It’s as though Martha Stewart Living and Edmund Spenser’s ‘‘The Faerie Queene’’ had a magazine baby. — NY TIMES
Faerie Magazine is a quarterly print magazine that celebrates all things enchanted—from a scattering of mushrooms in an ancient forest to a sweet, scented gown made only of roses. Founded by artist and visionary Kim Cross in 2005 and helmed by novelist Carolyn Turgeon since 2013, Faerie Magazine is a feast for the senses. Every issue features exquisite photography, recipes, original fiction and poetry, travel pieces, artist profiles, home decor, otherworldly beauty tips, craft tutorials, and much more—with a dash of faerie magic sprinkled throughout. Regular contributors include best-selling novelist Alice Hoffman and legendary artists Wendy and Brian Froud and Charles Vess; the magazine has also featured new work by Gregory Maguire, Joanne Harris, Charles de Lint, Sarah Addison Allen, and Aimee Bender, among others. Faerie is published four times a year—in Spring, Summer, Autumn, and Winter—and is available in Barnes & Noble and other bookstores in the U.S. as well as through the Faerie Magazine website, which ships to readers all over the world.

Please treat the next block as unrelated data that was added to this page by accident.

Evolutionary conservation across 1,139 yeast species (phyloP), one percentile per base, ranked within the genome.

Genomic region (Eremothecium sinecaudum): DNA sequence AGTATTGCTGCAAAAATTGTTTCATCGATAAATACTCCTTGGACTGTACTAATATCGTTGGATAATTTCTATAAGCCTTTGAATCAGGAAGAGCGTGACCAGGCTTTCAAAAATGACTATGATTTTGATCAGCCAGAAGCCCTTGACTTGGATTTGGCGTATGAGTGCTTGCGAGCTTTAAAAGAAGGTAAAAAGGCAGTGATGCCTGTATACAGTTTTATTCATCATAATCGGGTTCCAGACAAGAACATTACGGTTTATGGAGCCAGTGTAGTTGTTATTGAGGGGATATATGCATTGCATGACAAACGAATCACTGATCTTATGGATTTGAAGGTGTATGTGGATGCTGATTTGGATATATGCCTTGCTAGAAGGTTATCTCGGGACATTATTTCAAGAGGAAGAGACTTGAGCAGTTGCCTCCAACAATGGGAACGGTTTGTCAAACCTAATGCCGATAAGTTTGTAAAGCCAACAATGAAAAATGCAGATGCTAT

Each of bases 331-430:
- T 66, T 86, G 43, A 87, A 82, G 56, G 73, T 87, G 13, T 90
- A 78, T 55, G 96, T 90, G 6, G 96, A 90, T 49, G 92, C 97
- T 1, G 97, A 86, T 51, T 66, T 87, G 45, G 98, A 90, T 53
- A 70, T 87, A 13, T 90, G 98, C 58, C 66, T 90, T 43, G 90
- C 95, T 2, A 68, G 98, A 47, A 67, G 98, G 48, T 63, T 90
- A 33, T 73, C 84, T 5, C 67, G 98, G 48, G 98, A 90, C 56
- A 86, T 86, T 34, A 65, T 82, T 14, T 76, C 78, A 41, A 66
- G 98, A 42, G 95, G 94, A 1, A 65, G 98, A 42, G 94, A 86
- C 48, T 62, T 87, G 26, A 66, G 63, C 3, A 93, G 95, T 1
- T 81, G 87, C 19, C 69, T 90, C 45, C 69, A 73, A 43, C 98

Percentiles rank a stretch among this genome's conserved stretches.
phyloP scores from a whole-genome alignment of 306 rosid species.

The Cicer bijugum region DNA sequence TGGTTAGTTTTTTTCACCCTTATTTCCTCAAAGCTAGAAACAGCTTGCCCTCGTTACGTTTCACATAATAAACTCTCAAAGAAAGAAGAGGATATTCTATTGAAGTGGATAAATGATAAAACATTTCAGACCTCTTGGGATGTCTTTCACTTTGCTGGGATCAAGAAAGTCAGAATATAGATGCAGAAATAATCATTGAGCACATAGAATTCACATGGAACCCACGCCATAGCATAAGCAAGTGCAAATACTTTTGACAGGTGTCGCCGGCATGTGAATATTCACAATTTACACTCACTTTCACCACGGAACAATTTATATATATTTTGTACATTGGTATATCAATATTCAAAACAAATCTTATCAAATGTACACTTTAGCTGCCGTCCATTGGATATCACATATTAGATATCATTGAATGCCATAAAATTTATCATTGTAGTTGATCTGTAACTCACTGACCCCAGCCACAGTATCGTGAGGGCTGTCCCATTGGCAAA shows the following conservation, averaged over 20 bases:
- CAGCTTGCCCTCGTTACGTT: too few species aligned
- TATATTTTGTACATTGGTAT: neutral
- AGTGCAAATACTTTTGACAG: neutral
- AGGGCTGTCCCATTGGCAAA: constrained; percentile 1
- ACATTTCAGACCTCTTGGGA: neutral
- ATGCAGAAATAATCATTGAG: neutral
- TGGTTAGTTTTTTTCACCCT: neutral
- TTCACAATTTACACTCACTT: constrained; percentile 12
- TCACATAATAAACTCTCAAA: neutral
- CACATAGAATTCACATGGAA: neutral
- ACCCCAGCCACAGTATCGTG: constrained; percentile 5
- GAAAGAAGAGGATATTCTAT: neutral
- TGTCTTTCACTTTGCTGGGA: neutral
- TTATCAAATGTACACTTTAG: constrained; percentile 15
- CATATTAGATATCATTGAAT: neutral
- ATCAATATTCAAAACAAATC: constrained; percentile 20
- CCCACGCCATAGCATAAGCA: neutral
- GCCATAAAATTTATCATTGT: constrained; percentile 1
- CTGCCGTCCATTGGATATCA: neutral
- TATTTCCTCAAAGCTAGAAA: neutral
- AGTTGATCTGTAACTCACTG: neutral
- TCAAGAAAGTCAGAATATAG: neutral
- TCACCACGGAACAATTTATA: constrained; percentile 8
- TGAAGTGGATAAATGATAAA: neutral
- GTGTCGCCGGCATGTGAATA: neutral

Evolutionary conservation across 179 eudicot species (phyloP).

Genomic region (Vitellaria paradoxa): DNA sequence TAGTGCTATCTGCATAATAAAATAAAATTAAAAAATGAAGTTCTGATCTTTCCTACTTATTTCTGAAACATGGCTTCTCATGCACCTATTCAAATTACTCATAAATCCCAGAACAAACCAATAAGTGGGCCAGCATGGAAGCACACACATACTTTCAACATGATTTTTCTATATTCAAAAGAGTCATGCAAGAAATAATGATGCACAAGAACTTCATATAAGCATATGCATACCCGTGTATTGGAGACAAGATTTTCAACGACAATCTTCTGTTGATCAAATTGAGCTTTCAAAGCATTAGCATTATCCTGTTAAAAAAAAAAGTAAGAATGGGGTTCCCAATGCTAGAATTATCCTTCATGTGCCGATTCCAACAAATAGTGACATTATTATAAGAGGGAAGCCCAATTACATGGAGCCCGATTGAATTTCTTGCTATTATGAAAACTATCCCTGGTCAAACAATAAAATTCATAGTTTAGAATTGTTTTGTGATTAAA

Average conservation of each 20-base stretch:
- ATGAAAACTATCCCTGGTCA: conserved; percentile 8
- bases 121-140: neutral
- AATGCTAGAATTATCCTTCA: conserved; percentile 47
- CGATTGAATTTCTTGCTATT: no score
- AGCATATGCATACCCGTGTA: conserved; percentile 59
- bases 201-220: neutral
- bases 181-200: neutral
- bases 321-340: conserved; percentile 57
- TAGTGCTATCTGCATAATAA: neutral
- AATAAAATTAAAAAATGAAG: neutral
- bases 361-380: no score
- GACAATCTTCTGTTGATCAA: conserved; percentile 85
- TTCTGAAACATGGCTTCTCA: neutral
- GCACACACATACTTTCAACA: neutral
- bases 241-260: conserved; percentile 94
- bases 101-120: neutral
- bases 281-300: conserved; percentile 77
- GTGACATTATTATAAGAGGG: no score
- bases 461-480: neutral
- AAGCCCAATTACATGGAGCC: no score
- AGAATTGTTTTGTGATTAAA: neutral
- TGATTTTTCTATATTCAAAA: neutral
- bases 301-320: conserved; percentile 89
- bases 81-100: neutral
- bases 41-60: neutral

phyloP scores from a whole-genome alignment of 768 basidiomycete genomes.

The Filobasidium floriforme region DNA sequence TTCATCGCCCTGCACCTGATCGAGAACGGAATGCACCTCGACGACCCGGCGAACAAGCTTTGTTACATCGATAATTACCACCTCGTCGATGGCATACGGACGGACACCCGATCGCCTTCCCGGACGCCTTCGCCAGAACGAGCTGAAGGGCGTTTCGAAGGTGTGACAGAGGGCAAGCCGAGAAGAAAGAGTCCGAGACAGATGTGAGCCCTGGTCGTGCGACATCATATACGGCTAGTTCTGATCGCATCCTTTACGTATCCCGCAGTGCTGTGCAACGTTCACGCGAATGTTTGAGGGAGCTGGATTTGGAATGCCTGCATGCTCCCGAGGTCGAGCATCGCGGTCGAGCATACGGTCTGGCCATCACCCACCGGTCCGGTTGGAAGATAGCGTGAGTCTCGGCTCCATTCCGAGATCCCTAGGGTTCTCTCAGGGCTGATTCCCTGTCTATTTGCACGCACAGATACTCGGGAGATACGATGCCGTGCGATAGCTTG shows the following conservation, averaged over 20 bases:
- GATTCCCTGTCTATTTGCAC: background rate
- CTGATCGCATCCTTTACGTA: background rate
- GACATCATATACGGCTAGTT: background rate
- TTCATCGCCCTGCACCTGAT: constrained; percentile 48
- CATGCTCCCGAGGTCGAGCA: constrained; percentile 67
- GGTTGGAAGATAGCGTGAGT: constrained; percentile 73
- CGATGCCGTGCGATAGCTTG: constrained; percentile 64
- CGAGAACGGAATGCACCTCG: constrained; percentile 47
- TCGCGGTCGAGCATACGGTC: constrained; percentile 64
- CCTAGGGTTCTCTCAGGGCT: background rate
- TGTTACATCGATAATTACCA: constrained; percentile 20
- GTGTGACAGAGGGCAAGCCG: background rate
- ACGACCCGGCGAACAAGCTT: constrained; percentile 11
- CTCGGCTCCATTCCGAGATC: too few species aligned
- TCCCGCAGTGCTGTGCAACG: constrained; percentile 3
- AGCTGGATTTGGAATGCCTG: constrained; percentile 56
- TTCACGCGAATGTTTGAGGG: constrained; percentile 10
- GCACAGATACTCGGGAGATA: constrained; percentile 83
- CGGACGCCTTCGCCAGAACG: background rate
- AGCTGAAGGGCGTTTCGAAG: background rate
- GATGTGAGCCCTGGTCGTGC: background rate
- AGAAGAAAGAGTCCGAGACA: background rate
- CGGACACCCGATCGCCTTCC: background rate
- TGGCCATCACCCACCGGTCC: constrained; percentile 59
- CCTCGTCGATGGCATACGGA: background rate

Faerie reaches readers not only in its print and digital editions (including through the Faerie Mag app) but also through its massive social media platforms, with 1.6 million fans on Facebook, 151,000 on Instagram, and 80,000 subscribers to its weekly newsletter. The Faerie Magazine webstore features the magazine but also offers unique, carefully curated products for sale—from stunning miniature terrariums to handmade fairy crowns, to special books and charming, fairy tale jewelry—many of them collaborations with fae-inspired artisans. Through its publishing arm, Faerie has also published Charles Vess’s Walking Through the Landscape of Faerie as well as coloring books featuring the work of leading fantasy artists like Vess, Michael Kaluta, Renae Taylor, Cory Godbey, Stephanie Law, and Ruth Sanderson.
Faerie Magazine’s mission is to bring old-world enchantment to the modern-day romantic.
“As I perused page after page, I began to form an image of the Faerie reader as the sort of crafty, romantic woman who decants her own herb-infused oils and stores them in jars of amber glass on her windowsill. She designs her own wrapping paper. She knits hats that end in animal ears. She has a tarot deck, a crush on Neil Gaiman and a worldview she’d describe as rose-colored.” — NY TIMES